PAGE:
yeahthat.gif  Humans weren't meant to live in isolation like we do in modern society.  Moms (& dads) aren't supposed to do it all by themselves.   Until recently, I parented alone most days with dh gone at work.  He now works from home full time & just having another adult in the house, even if they are busy doing other things usually, has made a world of difference for our family.  

 

I do not believe in government intervention.  I believe the best way to enact real, sustainable change, is for people to come together for a common purpose.

 

Sus


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#11 of 13 Old 03-20-2013, 10:51 AM
 
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A lot of good points have been touched on here.  I agree with isolation being the hardest part of mothering. We are isolated generationally from our parents and siblings, and physically from our friends and family due to the structure of our cities and neighborhoods.  

At-home mothers sacrifice so much of their own security to be home with their young children in terms of pay, health care and retirement.  And it is worth it.  But imagine if health care was secure and free?  And if jobs could be held for years upon maternity leave like in other countries?  Or if there were safe and local child care centers you could drop your kids at?  Or if preschool were subsidized and affordable?  Or if your neighborhood public school were safe and high quality, paying attention to the whole child?

Over all the concept of family and caregiving is completely degraded.  Caring for others feels to be looked upon as lazy or unimportant.  

Work is valued too highly.  The pace of life is too hectic.  There is so much emphasis on making a killing, that few are making a living.  I want to see flexibility, true use of family medical leave, job shares and maternity and paternity leave times that actually are in line with children's developmental needs (a 6 week old does need it's mother) and simply overall a sense of respect for raising the next generation.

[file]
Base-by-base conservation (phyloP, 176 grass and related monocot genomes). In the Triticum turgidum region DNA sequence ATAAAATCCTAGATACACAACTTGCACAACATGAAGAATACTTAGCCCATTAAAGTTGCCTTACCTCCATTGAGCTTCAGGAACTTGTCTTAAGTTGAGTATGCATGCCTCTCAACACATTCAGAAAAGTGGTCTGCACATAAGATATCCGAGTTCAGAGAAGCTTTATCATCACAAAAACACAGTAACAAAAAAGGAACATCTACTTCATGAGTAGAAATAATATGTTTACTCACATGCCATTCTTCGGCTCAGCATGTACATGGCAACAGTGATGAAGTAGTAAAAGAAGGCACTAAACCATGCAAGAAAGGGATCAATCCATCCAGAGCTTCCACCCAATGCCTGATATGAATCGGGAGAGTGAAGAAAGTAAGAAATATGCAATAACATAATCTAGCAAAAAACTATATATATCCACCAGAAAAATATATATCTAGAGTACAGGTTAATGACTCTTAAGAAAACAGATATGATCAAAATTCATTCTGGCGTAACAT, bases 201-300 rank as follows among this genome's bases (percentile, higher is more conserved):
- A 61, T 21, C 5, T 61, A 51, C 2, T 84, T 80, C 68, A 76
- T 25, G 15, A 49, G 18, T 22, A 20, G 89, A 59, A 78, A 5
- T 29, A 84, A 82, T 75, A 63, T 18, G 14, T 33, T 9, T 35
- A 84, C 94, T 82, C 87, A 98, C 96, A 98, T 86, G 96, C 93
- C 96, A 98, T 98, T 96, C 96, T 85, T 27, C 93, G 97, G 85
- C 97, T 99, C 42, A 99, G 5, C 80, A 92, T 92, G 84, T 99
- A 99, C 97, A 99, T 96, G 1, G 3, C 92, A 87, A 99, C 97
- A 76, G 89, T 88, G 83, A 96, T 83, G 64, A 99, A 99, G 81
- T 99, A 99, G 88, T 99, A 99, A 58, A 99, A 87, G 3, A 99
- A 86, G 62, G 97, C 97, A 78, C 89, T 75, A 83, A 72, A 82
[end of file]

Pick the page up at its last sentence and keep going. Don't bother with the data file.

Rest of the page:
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#12 of 13 Old 03-20-2013, 11:22 AM
 
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I am not in the States, but I've been around MDC long enough and have participated in two DDCs now so I'm aware of the disrepancies between our maternity leave here in Canada and in the States.  I am outraged!!!  I cannot believe it!!! 

Here, we get ONE year of parental leave protected and covered by EI.  Many employers will also cover your salary, or part of your salary, for a portion of that leave.  The parental leave is also sharable between partners (and partners here can mean either different-sex or same-sex couples).  This has impact on so many aspects: daycare is not an issue for most families for the first 12 months, financial strain is reduced by alot, and breastfeeding is much easier when you don't have to go to work!

 

I truly feel that this is one of the reasons why there is a much higher rate of breastfeeding (no stats to prove this, I'm just going by what I see here on MDC) and that breastfeeding is essentially socially accepted anywhere.    The closest I've ever been to a "bad" experience was when I was nursing DD on a bench at the art museum. r A security gard watched me for a few minutes before approaching me.  I was sure I'd get in trouble for being so "public".  But when he came up to me, he smiled and  said: "I can't imagine that bench being very confortable....we have sofas around the corner, why don't you go there!"

 

Anyway.... I'm a bit off topic, but, if I was in the States, I'd be totally angry at the mat leave situation!
 

 

ETA:  I hope I don't sound too preachy  or  give the impression that things here are perfect...they are not and we have issues here too.  It's just that I can't wrap my head around why the US cannot have a sustainable country wide parental leave program! I do feel it's not the end-all solution but that it is a viable solution to many issues brought up here!

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#13 of 13 Old 03-20-2013, 11:34 AM
 
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The biggest societal challenge that I see as a mom is that our whole society is heading almost straight down the two-holer.